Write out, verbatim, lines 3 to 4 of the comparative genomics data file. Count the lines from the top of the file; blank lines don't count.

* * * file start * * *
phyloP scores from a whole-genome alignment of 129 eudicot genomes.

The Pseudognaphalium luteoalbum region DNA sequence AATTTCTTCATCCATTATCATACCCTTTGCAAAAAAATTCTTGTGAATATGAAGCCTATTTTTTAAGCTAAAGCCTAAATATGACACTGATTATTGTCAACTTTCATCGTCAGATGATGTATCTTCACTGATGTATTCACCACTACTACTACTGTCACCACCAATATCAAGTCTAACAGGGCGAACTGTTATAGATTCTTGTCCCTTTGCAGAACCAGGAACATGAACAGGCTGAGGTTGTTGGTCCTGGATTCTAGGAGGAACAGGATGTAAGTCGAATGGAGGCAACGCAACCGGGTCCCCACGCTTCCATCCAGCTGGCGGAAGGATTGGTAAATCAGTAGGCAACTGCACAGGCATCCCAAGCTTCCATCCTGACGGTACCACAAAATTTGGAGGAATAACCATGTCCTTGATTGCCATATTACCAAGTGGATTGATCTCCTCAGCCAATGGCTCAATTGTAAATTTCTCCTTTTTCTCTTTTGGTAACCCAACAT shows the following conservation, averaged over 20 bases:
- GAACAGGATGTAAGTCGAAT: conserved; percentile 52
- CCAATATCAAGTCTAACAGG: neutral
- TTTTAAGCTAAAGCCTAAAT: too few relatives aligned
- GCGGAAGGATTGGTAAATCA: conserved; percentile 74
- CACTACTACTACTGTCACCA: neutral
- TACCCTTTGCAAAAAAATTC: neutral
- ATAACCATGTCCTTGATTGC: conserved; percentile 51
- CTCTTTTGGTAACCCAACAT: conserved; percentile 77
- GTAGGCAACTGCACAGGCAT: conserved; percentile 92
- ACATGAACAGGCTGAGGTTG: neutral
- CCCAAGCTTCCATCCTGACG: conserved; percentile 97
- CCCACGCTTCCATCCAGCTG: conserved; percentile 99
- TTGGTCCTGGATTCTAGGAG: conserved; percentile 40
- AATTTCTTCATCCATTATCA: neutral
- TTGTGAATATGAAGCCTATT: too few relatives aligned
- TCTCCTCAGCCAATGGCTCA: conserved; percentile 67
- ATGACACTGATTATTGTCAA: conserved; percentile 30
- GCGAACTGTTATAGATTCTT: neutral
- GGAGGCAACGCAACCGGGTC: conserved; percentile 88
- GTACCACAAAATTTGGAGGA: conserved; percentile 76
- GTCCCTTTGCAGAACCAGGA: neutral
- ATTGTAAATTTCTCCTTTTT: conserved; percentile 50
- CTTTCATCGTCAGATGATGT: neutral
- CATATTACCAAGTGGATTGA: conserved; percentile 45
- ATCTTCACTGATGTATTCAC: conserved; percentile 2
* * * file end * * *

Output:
- GAACAGGATGTAAGTCGAAT: conserved; percentile 52
- CCAATATCAAGTCTAACAGG: neutral